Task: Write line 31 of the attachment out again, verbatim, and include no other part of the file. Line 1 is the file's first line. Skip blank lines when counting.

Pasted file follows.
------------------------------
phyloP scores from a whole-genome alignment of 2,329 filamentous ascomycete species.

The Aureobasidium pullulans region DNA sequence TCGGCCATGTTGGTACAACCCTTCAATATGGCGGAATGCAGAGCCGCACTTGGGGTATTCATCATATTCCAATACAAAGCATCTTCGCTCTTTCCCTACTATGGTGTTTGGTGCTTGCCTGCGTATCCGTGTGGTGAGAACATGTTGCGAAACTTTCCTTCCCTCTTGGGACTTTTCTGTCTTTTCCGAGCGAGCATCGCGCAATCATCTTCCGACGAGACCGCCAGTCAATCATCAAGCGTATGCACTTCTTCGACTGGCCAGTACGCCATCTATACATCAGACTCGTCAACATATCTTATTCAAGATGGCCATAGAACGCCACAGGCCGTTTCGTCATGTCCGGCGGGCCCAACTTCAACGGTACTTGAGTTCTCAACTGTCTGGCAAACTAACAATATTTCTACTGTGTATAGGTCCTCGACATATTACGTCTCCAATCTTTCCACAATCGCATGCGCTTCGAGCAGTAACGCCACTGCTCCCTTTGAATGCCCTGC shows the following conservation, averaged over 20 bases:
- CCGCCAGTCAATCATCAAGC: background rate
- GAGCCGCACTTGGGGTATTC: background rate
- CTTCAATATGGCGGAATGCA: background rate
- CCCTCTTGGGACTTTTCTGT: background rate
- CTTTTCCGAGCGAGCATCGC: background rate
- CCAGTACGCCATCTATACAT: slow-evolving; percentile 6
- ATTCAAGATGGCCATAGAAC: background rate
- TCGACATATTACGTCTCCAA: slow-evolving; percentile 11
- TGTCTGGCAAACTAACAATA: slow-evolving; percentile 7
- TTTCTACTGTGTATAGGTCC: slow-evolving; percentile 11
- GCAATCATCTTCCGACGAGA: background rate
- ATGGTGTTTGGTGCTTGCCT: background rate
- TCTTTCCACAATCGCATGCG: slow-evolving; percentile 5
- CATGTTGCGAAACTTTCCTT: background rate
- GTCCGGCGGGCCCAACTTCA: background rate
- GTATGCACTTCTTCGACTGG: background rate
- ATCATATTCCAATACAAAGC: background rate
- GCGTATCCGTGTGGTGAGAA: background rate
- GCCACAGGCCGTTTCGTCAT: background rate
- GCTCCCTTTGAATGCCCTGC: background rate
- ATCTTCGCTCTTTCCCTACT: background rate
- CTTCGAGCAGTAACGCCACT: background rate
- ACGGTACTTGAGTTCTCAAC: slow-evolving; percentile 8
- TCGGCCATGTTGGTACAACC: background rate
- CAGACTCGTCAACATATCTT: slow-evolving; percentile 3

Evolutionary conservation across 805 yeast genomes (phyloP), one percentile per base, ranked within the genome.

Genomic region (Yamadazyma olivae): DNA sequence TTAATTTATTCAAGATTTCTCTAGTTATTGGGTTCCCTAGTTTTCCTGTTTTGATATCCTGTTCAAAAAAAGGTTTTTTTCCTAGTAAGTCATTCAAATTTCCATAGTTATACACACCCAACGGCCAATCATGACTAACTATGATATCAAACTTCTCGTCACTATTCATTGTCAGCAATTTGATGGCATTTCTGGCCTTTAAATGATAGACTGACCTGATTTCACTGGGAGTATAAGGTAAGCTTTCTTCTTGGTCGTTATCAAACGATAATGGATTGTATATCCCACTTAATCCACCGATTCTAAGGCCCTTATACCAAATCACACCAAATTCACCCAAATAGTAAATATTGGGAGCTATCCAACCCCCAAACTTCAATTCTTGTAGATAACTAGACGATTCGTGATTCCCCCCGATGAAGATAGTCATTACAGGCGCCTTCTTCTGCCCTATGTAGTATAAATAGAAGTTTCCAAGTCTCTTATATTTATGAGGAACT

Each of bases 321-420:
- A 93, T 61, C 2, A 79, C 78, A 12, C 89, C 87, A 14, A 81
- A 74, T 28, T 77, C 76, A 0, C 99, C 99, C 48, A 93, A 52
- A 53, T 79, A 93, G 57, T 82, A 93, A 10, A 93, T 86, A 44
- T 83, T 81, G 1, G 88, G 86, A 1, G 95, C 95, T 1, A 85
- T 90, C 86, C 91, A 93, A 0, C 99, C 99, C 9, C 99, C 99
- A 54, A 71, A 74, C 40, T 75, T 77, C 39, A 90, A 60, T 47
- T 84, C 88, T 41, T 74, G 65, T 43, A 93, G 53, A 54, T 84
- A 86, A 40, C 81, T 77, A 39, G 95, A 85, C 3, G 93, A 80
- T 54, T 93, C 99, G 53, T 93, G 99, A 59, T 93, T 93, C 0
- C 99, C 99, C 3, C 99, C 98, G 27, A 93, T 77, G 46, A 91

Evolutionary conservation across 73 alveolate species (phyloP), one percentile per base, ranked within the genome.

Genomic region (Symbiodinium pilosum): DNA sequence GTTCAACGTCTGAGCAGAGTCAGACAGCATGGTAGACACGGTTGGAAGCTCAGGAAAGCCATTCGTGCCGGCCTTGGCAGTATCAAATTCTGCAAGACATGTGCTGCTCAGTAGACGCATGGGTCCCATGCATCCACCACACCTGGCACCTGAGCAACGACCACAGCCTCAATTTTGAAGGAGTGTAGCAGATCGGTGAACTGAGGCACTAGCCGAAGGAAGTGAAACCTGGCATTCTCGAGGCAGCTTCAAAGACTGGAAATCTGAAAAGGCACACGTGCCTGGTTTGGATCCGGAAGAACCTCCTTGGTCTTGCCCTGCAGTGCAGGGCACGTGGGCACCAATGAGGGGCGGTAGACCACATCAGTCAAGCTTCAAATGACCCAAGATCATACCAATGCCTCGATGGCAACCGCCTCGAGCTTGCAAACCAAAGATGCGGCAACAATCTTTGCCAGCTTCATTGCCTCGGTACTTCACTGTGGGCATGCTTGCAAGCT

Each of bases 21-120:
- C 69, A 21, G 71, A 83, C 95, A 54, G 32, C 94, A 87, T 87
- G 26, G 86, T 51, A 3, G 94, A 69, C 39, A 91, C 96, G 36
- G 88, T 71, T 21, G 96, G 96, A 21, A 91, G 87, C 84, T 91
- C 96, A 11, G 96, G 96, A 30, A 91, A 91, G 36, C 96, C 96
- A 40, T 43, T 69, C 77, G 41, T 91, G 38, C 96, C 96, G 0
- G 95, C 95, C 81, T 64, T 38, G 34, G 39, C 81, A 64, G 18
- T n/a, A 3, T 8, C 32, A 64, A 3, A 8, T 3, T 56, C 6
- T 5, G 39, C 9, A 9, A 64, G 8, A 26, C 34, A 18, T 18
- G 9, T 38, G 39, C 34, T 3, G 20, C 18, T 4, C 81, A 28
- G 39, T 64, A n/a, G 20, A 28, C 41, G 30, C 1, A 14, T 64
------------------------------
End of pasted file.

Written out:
- A 93, T 61, C 2, A 79, C 78, A 12, C 89, C 87, A 14, A 81